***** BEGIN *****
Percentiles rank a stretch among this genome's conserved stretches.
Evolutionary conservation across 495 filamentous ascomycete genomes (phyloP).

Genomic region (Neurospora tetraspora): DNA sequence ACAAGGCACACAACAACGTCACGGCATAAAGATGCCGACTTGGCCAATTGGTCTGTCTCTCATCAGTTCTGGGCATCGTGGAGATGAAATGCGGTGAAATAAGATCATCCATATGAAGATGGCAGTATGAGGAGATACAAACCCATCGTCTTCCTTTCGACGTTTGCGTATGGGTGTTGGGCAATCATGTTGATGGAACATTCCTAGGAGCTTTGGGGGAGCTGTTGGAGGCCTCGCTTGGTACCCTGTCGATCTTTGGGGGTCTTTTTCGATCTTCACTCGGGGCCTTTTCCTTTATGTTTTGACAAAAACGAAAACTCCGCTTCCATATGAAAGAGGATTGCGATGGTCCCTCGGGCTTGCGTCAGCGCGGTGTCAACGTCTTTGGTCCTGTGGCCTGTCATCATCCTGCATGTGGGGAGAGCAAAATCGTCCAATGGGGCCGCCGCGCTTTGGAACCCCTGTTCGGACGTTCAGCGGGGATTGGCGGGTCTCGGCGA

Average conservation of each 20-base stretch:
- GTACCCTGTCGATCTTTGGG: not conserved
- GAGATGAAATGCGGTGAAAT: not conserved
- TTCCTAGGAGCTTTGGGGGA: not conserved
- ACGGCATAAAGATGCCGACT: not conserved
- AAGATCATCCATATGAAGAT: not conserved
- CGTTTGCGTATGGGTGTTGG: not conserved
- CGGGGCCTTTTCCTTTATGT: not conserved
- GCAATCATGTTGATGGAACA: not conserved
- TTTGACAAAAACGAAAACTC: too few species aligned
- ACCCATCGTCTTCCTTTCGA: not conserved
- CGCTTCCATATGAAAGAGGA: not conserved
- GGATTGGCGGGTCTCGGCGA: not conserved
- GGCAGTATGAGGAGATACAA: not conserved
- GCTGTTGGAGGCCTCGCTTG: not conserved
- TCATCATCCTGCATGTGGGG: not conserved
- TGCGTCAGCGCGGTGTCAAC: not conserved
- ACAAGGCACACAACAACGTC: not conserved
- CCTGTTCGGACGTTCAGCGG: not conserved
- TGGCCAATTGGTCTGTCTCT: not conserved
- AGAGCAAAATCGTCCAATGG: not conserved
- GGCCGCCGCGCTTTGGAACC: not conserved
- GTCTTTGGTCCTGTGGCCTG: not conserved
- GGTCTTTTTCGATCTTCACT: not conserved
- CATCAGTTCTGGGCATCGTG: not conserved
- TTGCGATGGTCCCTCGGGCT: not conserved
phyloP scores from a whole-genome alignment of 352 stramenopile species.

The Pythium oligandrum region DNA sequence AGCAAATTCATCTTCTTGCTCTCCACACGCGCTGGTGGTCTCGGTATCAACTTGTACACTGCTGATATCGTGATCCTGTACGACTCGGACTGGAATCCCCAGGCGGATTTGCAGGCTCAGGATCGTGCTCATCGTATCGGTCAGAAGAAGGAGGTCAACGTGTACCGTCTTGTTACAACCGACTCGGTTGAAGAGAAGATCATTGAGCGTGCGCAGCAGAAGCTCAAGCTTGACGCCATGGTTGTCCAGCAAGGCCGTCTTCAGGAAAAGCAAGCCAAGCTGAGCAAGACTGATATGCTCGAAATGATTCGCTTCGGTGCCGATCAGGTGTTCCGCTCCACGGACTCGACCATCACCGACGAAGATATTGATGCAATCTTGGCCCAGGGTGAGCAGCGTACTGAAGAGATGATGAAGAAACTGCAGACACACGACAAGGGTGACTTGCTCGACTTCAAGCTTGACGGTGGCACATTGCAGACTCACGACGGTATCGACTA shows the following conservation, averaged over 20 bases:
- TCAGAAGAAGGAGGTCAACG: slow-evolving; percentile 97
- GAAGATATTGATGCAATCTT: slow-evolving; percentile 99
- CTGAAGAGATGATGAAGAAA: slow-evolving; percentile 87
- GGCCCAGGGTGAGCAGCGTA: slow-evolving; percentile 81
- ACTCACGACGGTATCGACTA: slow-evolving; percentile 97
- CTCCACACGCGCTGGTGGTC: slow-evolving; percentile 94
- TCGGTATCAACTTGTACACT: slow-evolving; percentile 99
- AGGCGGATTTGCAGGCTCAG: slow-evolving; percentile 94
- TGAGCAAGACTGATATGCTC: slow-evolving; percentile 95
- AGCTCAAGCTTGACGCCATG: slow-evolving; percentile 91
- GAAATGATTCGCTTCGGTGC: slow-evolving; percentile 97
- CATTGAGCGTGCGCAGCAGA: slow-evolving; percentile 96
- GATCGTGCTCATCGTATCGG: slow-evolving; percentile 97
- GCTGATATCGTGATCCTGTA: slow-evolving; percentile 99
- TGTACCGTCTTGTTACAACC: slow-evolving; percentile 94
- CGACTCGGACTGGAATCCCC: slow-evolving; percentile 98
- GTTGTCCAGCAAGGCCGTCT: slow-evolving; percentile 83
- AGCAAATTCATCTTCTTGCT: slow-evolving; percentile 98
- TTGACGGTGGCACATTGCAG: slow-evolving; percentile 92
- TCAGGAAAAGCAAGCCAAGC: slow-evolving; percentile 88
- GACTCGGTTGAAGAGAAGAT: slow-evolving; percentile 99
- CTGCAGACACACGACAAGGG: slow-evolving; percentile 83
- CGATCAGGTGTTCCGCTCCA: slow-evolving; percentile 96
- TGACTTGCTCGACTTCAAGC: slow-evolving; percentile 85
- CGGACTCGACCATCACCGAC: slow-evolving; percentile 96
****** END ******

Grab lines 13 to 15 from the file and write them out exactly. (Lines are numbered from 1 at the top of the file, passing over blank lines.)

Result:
- TTTGACAAAAACGAAAACTC: too few species aligned
- ACCCATCGTCTTCCTTTCGA: not conserved
- CGCTTCCATATGAAAGAGGA: not conserved